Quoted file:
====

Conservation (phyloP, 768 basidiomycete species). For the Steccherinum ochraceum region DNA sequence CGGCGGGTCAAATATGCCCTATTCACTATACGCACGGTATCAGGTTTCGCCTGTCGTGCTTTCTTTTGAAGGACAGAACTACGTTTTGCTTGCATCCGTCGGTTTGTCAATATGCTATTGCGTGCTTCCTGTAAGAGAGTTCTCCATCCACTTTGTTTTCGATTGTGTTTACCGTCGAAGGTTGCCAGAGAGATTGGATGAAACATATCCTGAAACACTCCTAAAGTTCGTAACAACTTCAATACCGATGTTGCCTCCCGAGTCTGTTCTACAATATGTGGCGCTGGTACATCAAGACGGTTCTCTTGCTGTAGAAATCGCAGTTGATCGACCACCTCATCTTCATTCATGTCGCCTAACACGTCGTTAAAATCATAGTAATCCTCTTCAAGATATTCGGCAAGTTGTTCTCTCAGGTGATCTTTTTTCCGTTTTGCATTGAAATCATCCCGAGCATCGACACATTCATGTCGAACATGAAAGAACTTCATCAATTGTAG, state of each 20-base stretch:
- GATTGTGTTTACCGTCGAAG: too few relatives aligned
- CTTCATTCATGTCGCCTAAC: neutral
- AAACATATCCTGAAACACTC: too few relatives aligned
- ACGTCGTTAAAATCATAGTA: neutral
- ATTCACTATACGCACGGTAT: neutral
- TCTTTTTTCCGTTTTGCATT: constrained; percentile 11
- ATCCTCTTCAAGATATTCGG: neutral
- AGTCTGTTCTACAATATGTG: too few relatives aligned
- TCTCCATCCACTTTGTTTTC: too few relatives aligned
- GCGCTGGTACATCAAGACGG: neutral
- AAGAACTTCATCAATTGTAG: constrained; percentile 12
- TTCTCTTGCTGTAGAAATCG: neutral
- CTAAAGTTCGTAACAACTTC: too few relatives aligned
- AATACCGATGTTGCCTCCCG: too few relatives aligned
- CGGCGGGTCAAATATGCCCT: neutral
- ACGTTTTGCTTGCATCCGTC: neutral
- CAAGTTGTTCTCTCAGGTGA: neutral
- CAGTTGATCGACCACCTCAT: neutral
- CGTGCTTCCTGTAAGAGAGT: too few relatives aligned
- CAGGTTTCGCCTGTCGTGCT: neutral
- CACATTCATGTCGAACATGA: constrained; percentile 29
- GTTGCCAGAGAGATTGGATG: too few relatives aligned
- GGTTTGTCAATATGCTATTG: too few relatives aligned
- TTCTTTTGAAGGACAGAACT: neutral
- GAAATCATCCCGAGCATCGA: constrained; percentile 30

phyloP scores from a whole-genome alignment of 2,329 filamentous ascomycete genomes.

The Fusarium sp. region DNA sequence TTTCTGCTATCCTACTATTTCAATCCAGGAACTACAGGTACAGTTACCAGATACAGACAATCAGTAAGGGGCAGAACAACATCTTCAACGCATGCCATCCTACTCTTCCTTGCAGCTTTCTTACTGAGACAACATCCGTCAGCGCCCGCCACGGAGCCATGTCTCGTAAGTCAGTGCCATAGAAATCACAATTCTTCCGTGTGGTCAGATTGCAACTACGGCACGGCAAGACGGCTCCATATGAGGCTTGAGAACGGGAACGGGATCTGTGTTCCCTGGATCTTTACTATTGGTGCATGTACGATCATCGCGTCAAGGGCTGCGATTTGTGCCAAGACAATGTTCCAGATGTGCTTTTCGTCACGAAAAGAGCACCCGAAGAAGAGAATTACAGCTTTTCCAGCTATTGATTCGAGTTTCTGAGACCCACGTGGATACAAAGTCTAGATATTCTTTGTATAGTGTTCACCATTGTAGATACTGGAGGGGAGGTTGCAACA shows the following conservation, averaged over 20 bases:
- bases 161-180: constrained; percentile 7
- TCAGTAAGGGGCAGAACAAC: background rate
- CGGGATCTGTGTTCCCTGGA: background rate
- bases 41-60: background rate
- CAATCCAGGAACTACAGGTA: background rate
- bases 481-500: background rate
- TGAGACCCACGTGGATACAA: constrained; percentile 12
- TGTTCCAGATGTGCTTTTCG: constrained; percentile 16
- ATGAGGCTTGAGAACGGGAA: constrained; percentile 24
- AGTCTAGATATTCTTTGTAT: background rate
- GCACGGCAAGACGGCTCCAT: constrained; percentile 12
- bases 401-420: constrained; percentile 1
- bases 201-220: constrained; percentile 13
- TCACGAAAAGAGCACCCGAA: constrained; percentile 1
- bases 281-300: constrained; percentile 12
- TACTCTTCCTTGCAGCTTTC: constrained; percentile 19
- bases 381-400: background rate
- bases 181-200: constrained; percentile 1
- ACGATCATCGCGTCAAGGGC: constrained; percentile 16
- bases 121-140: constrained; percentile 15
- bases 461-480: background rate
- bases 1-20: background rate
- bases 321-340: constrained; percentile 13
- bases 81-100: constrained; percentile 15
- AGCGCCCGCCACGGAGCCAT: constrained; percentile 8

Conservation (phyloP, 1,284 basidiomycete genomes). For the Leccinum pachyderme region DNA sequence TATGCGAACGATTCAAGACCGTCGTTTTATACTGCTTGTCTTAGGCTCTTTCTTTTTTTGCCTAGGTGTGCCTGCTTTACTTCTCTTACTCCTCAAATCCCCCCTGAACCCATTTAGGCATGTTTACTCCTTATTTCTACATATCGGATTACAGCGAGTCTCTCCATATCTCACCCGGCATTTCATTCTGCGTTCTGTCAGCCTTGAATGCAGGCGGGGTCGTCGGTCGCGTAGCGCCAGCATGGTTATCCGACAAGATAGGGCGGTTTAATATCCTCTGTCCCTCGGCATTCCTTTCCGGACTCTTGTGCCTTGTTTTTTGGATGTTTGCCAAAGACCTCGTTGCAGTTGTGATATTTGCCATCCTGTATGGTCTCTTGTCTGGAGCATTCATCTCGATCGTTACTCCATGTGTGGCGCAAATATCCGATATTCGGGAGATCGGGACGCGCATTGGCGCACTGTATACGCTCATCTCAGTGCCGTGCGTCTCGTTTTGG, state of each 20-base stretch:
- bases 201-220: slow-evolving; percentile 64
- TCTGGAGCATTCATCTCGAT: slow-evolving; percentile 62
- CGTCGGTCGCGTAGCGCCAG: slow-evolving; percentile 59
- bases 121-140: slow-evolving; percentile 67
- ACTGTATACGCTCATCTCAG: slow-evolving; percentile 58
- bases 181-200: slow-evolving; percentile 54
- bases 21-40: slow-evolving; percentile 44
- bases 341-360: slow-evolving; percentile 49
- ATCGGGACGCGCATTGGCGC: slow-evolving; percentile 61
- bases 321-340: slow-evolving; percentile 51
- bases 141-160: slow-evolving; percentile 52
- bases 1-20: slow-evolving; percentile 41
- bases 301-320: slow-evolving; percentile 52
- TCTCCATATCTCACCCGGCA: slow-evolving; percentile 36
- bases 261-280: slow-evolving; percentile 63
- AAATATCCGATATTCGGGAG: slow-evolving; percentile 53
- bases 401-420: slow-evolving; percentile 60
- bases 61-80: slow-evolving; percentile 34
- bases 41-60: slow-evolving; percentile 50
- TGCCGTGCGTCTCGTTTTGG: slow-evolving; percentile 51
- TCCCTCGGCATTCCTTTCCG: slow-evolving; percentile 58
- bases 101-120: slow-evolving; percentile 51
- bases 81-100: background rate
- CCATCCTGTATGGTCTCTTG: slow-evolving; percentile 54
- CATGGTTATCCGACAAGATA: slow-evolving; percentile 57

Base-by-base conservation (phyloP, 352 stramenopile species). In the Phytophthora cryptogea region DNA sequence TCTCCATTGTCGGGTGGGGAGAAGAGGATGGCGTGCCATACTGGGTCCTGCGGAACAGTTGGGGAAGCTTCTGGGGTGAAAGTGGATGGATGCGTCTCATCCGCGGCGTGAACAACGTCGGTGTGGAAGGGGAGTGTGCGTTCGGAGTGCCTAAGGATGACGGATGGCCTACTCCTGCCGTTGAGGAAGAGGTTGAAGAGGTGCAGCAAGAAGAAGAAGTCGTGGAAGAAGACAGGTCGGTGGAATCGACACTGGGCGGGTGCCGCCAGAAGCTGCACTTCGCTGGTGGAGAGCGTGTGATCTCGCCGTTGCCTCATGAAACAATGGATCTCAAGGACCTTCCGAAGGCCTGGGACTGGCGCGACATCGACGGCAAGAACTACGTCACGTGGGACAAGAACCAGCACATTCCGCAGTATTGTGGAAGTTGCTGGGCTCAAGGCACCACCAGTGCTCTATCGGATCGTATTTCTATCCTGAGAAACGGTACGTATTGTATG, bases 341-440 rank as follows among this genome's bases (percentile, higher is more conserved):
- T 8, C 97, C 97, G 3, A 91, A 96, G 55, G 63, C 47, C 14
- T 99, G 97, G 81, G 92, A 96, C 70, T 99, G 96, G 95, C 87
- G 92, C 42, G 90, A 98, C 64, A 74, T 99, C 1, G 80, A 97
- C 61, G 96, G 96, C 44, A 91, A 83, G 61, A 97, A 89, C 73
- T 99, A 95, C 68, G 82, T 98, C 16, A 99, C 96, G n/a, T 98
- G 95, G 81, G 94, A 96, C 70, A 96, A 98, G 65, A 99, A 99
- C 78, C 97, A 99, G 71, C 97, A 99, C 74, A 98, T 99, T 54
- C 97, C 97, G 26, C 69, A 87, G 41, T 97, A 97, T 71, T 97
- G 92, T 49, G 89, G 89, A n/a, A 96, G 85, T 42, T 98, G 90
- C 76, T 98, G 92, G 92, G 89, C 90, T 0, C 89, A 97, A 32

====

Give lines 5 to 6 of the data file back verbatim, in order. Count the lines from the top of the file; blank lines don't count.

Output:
- ACGTCGTTAAAATCATAGTA: neutral
- ATTCACTATACGCACGGTAT: neutral